Mohamad: Yeah, of course. We focus on the online space, but we do a lot of things in the physical space because both worlds connect together. One of the things that we do every year is Bread & Net. We’re doing it this November for the sixth time in as many years. The goal of Bread & Net is to bring people together from the region and globally to discuss, share experiences and critique each other’s work or look at each other’s work with a critical eye, and try to build networks, to expand the community that exists and try to support each other if we can. We are having around 80 sessions this year over three days. Many people come to this event.
Marya: When it comes to your organizing work and where you put your energy, do you think it can be helpful to raise awareness about the kinds of bedfellows that Big Tech is making in terms of investments from and in authoritarian states?
Mohamad: This is always a struggle. How can we reach out more to Big Tech? How can we involve them in the work that we’re doing? It’s not working because these companies care more about making money. Also, geopolitics doesn’t help. There is some pressure from the US government on these tech companies to invest in the Gulf because they don’t want the Gulf to go to Chinese companies. So, you have this geopolitical angle that exists, which at times seems to give a blank check to these tech companies to be like, “Okay, whatever we’re going to do in the Gulf, on some level, we’re protected by the governments here.”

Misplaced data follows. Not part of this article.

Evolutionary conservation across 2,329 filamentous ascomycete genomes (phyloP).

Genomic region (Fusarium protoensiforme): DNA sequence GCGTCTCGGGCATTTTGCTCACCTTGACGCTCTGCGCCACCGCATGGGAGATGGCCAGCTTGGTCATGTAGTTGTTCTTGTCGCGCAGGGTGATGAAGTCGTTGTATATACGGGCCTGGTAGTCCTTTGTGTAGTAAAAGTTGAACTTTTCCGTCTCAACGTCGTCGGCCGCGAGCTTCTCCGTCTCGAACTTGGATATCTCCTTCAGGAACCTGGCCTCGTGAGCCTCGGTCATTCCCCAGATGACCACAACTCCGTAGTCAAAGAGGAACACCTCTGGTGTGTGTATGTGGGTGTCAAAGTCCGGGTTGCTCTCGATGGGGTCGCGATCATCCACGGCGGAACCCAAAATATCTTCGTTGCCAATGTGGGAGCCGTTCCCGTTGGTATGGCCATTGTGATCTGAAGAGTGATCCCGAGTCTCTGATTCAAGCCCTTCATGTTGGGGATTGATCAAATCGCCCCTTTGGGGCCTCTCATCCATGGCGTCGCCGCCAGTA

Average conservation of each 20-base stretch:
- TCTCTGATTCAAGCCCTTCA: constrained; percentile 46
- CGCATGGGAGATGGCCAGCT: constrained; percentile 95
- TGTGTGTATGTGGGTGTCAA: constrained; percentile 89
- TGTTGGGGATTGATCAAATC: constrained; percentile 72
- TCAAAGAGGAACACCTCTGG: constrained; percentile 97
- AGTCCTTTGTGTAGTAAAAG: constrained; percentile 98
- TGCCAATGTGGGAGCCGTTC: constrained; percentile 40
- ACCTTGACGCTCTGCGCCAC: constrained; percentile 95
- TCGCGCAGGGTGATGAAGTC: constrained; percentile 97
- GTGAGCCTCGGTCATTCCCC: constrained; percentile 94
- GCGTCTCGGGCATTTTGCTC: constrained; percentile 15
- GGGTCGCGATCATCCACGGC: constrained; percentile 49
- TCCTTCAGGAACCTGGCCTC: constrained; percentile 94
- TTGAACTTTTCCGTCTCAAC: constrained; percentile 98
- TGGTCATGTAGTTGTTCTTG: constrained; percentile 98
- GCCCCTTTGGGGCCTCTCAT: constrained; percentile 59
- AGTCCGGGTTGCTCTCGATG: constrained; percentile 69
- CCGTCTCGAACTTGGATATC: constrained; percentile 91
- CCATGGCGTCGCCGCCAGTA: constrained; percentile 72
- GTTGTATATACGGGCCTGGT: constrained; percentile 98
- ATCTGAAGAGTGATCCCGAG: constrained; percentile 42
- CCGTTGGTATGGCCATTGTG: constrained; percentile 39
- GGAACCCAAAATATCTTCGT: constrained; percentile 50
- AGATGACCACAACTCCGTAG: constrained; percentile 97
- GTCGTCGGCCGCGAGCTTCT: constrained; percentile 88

Marya: Going back to the legal issues, I saw a short interview in which you talked about the copy-pasting of legal frameworks from the United States, from Europe, into the region, and how that’s not the most effective approach. Could you expand on that?
Marya: I recall something I read about NSO Group’s Pegasus technology that, if authoritarian regimes are using this technology, there’s some power in its use. If so-called democratic regimes don’t want to be left out of this technological advancement, even if it is a damaging one like all weapons are, there’s a desire to keep up with these technologies that are weapons against citizens. If someone’s using it, then everybody wants to at least have some access to it.
Mohamad: Yeah, absolutely. You mentioned Pegasus, there are the Cybercrime laws, then there is surveillance. When we talk about surveillance, there’s really no fighting surveillance for anyone. Nobody’s safe. There are no regulations. There is nothing in place that actually can protect anyone. It’s actually the opposite. What has happened in the last two years, even with all these leaks that we’ve seen—like the Pegasus Project—we are sure that this is going to lead us to more surveillance. This is going to take us to more authoritarian regimes using more and more surveillance because they can get away with it. No one is going to question what they’re doing, and they can do whatever they want.
Marya: Your organization’s mission statement talks about the free and open internet without restrictions set by governments or private corporations. But in the United States there is currently a lot of discussion about the internet being too free of a space. The short question is, how does this sit with questions of content moderation and the spreading of disinformation?